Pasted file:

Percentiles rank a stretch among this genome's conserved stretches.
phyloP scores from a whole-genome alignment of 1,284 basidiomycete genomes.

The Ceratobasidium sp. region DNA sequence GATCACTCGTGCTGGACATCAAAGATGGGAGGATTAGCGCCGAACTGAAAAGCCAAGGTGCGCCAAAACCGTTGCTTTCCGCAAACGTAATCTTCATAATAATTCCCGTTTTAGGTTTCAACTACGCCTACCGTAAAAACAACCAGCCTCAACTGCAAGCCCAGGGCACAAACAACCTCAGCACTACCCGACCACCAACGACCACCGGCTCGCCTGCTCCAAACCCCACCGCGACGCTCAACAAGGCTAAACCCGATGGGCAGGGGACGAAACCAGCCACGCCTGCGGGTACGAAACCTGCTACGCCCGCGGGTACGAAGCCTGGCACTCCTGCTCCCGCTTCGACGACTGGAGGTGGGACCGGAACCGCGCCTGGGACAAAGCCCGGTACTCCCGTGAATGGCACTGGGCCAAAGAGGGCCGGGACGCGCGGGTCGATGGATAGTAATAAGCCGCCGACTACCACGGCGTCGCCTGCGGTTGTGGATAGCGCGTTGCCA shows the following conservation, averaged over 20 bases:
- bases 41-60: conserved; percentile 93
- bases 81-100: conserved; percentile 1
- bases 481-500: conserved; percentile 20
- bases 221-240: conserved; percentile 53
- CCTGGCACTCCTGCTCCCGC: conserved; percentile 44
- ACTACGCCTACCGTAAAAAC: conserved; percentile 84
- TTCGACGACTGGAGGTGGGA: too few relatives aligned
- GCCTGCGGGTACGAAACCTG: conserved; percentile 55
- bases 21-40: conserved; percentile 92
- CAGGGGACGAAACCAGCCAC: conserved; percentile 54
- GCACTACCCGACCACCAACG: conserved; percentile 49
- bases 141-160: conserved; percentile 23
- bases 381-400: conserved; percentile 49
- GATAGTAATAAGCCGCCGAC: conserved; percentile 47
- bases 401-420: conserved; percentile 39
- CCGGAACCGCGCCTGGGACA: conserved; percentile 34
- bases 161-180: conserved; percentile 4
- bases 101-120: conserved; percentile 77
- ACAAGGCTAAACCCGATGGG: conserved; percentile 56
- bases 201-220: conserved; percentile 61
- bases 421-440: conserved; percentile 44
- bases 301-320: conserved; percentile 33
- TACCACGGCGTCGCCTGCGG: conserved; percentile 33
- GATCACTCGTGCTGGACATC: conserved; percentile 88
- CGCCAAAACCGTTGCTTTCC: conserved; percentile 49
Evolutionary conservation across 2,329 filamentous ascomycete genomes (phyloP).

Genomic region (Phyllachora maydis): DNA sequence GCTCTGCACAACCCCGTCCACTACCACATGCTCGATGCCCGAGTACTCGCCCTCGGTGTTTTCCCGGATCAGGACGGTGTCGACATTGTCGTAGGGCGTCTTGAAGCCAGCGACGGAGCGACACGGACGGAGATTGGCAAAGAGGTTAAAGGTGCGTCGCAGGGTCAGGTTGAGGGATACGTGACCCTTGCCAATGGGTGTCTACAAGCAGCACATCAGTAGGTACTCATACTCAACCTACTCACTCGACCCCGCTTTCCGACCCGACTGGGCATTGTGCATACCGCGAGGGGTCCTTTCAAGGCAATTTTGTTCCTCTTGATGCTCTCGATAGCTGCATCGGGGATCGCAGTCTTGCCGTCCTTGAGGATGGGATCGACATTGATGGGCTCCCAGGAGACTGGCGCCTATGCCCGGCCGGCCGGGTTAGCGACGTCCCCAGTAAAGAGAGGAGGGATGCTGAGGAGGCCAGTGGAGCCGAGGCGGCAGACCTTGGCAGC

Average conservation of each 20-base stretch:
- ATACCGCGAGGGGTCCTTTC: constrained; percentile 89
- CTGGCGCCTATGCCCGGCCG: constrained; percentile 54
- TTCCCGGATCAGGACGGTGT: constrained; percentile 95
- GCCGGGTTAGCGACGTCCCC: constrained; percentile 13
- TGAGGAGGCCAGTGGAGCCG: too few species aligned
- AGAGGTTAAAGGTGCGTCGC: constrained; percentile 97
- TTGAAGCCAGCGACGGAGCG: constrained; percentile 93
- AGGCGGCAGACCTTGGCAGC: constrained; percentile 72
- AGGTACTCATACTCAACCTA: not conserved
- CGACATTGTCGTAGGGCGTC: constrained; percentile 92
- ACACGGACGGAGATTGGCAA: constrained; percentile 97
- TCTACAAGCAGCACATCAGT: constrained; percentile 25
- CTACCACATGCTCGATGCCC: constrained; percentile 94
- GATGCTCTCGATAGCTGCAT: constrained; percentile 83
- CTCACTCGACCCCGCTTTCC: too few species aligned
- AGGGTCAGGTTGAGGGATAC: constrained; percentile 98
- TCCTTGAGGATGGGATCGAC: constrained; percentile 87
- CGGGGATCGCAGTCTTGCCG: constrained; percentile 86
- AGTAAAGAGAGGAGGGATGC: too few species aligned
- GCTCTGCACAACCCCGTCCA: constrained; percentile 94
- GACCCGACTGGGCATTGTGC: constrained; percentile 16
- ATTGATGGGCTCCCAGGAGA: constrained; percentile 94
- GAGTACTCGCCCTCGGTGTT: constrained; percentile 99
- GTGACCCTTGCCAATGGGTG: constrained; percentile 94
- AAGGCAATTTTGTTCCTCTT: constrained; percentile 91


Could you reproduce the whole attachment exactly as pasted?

Percentiles rank a stretch among this genome's conserved stretches.
phyloP scores from a whole-genome alignment of 1,284 basidiomycete genomes.

The Ceratobasidium sp. region DNA sequence GATCACTCGTGCTGGACATCAAAGATGGGAGGATTAGCGCCGAACTGAAAAGCCAAGGTGCGCCAAAACCGTTGCTTTCCGCAAACGTAATCTTCATAATAATTCCCGTTTTAGGTTTCAACTACGCCTACCGTAAAAACAACCAGCCTCAACTGCAAGCCCAGGGCACAAACAACCTCAGCACTACCCGACCACCAACGACCACCGGCTCGCCTGCTCCAAACCCCACCGCGACGCTCAACAAGGCTAAACCCGATGGGCAGGGGACGAAACCAGCCACGCCTGCGGGTACGAAACCTGCTACGCCCGCGGGTACGAAGCCTGGCACTCCTGCTCCCGCTTCGACGACTGGAGGTGGGACCGGAACCGCGCCTGGGACAAAGCCCGGTACTCCCGTGAATGGCACTGGGCCAAAGAGGGCCGGGACGCGCGGGTCGATGGATAGTAATAAGCCGCCGACTACCACGGCGTCGCCTGCGGTTGTGGATAGCGCGTTGCCA shows the following conservation, averaged over 20 bases:
- bases 41-60: conserved; percentile 93
- bases 81-100: conserved; percentile 1
- bases 481-500: conserved; percentile 20
- bases 221-240: conserved; percentile 53
- CCTGGCACTCCTGCTCCCGC: conserved; percentile 44
- ACTACGCCTACCGTAAAAAC: conserved; percentile 84
- TTCGACGACTGGAGGTGGGA: too few relatives aligned
- GCCTGCGGGTACGAAACCTG: conserved; percentile 55
- bases 21-40: conserved; percentile 92
- CAGGGGACGAAACCAGCCAC: conserved; percentile 54
- GCACTACCCGACCACCAACG: conserved; percentile 49
- bases 141-160: conserved; percentile 23
- bases 381-400: conserved; percentile 49
- GATAGTAATAAGCCGCCGAC: conserved; percentile 47
- bases 401-420: conserved; percentile 39
- CCGGAACCGCGCCTGGGACA: conserved; percentile 34
- bases 161-180: conserved; percentile 4
- bases 101-120: conserved; percentile 77
- ACAAGGCTAAACCCGATGGG: conserved; percentile 56
- bases 201-220: conserved; percentile 61
- bases 421-440: conserved; percentile 44
- bases 301-320: conserved; percentile 33
- TACCACGGCGTCGCCTGCGG: conserved; percentile 33
- GATCACTCGTGCTGGACATC: conserved; percentile 88
- CGCCAAAACCGTTGCTTTCC: conserved; percentile 49
Evolutionary conservation across 2,329 filamentous ascomycete genomes (phyloP).

Genomic region (Phyllachora maydis): DNA sequence GCTCTGCACAACCCCGTCCACTACCACATGCTCGATGCCCGAGTACTCGCCCTCGGTGTTTTCCCGGATCAGGACGGTGTCGACATTGTCGTAGGGCGTCTTGAAGCCAGCGACGGAGCGACACGGACGGAGATTGGCAAAGAGGTTAAAGGTGCGTCGCAGGGTCAGGTTGAGGGATACGTGACCCTTGCCAATGGGTGTCTACAAGCAGCACATCAGTAGGTACTCATACTCAACCTACTCACTCGACCCCGCTTTCCGACCCGACTGGGCATTGTGCATACCGCGAGGGGTCCTTTCAAGGCAATTTTGTTCCTCTTGATGCTCTCGATAGCTGCATCGGGGATCGCAGTCTTGCCGTCCTTGAGGATGGGATCGACATTGATGGGCTCCCAGGAGACTGGCGCCTATGCCCGGCCGGCCGGGTTAGCGACGTCCCCAGTAAAGAGAGGAGGGATGCTGAGGAGGCCAGTGGAGCCGAGGCGGCAGACCTTGGCAGC

Average conservation of each 20-base stretch:
- ATACCGCGAGGGGTCCTTTC: constrained; percentile 89
- CTGGCGCCTATGCCCGGCCG: constrained; percentile 54
- TTCCCGGATCAGGACGGTGT: constrained; percentile 95
- GCCGGGTTAGCGACGTCCCC: constrained; percentile 13
- TGAGGAGGCCAGTGGAGCCG: too few species aligned
- AGAGGTTAAAGGTGCGTCGC: constrained; percentile 97
- TTGAAGCCAGCGACGGAGCG: constrained; percentile 93
- AGGCGGCAGACCTTGGCAGC: constrained; percentile 72
- AGGTACTCATACTCAACCTA: not conserved
- CGACATTGTCGTAGGGCGTC: constrained; percentile 92
- ACACGGACGGAGATTGGCAA: constrained; percentile 97
- TCTACAAGCAGCACATCAGT: constrained; percentile 25
- CTACCACATGCTCGATGCCC: constrained; percentile 94
- GATGCTCTCGATAGCTGCAT: constrained; percentile 83
- CTCACTCGACCCCGCTTTCC: too few species aligned
- AGGGTCAGGTTGAGGGATAC: constrained; percentile 98
- TCCTTGAGGATGGGATCGAC: constrained; percentile 87
- CGGGGATCGCAGTCTTGCCG: constrained; percentile 86
- AGTAAAGAGAGGAGGGATGC: too few species aligned
- GCTCTGCACAACCCCGTCCA: constrained; percentile 94
- GACCCGACTGGGCATTGTGC: constrained; percentile 16
- ATTGATGGGCTCCCAGGAGA: constrained; percentile 94
- GAGTACTCGCCCTCGGTGTT: constrained; percentile 99
- GTGACCCTTGCCAATGGGTG: constrained; percentile 94
- AAGGCAATTTTGTTCCTCTT: constrained; percentile 91